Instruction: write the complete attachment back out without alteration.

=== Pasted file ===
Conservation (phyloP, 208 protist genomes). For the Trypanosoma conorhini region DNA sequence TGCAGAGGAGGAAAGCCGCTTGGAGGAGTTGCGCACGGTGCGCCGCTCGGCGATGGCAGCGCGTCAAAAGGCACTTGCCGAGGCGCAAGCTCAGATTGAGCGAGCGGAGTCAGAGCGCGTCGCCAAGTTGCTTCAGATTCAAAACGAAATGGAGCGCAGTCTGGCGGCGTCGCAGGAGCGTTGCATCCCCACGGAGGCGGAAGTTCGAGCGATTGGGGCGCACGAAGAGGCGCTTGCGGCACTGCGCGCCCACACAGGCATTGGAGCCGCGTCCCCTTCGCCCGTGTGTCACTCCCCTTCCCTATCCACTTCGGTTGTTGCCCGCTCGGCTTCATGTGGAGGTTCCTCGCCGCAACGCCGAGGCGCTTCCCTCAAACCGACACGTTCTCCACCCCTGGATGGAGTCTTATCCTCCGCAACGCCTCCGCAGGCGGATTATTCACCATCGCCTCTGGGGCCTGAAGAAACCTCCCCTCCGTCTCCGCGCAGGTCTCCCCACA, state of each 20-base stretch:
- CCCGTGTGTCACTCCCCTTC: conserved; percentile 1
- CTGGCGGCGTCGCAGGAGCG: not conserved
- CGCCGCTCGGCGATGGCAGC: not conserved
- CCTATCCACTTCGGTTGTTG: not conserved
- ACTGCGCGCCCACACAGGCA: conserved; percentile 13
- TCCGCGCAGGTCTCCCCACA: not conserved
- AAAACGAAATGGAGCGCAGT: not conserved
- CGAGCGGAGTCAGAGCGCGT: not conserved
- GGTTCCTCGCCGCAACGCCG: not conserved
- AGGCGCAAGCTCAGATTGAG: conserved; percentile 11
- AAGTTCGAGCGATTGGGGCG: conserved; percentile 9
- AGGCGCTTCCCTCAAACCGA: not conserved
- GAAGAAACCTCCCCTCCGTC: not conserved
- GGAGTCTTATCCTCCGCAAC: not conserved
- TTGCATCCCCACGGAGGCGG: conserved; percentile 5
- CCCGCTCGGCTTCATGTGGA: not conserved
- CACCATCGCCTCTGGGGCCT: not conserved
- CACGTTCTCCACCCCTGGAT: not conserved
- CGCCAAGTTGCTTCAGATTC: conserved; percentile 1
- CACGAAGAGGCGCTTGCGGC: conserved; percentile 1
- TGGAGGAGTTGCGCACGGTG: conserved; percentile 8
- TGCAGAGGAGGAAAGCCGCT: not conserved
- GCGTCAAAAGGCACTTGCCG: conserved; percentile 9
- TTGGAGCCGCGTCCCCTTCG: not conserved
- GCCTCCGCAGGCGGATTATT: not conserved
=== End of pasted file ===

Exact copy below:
Conservation (phyloP, 208 protist genomes). For the Trypanosoma conorhini region DNA sequence TGCAGAGGAGGAAAGCCGCTTGGAGGAGTTGCGCACGGTGCGCCGCTCGGCGATGGCAGCGCGTCAAAAGGCACTTGCCGAGGCGCAAGCTCAGATTGAGCGAGCGGAGTCAGAGCGCGTCGCCAAGTTGCTTCAGATTCAAAACGAAATGGAGCGCAGTCTGGCGGCGTCGCAGGAGCGTTGCATCCCCACGGAGGCGGAAGTTCGAGCGATTGGGGCGCACGAAGAGGCGCTTGCGGCACTGCGCGCCCACACAGGCATTGGAGCCGCGTCCCCTTCGCCCGTGTGTCACTCCCCTTCCCTATCCACTTCGGTTGTTGCCCGCTCGGCTTCATGTGGAGGTTCCTCGCCGCAACGCCGAGGCGCTTCCCTCAAACCGACACGTTCTCCACCCCTGGATGGAGTCTTATCCTCCGCAACGCCTCCGCAGGCGGATTATTCACCATCGCCTCTGGGGCCTGAAGAAACCTCCCCTCCGTCTCCGCGCAGGTCTCCCCACA, state of each 20-base stretch:
- CCCGTGTGTCACTCCCCTTC: conserved; percentile 1
- CTGGCGGCGTCGCAGGAGCG: not conserved
- CGCCGCTCGGCGATGGCAGC: not conserved
- CCTATCCACTTCGGTTGTTG: not conserved
- ACTGCGCGCCCACACAGGCA: conserved; percentile 13
- TCCGCGCAGGTCTCCCCACA: not conserved
- AAAACGAAATGGAGCGCAGT: not conserved
- CGAGCGGAGTCAGAGCGCGT: not conserved
- GGTTCCTCGCCGCAACGCCG: not conserved
- AGGCGCAAGCTCAGATTGAG: conserved; percentile 11
- AAGTTCGAGCGATTGGGGCG: conserved; percentile 9
- AGGCGCTTCCCTCAAACCGA: not conserved
- GAAGAAACCTCCCCTCCGTC: not conserved
- GGAGTCTTATCCTCCGCAAC: not conserved
- TTGCATCCCCACGGAGGCGG: conserved; percentile 5
- CCCGCTCGGCTTCATGTGGA: not conserved
- CACCATCGCCTCTGGGGCCT: not conserved
- CACGTTCTCCACCCCTGGAT: not conserved
- CGCCAAGTTGCTTCAGATTC: conserved; percentile 1
- CACGAAGAGGCGCTTGCGGC: conserved; percentile 1
- TGGAGGAGTTGCGCACGGTG: conserved; percentile 8
- TGCAGAGGAGGAAAGCCGCT: not conserved
- GCGTCAAAAGGCACTTGCCG: conserved; percentile 9
- TTGGAGCCGCGTCCCCTTCG: not conserved
- GCCTCCGCAGGCGGATTATT: not conserved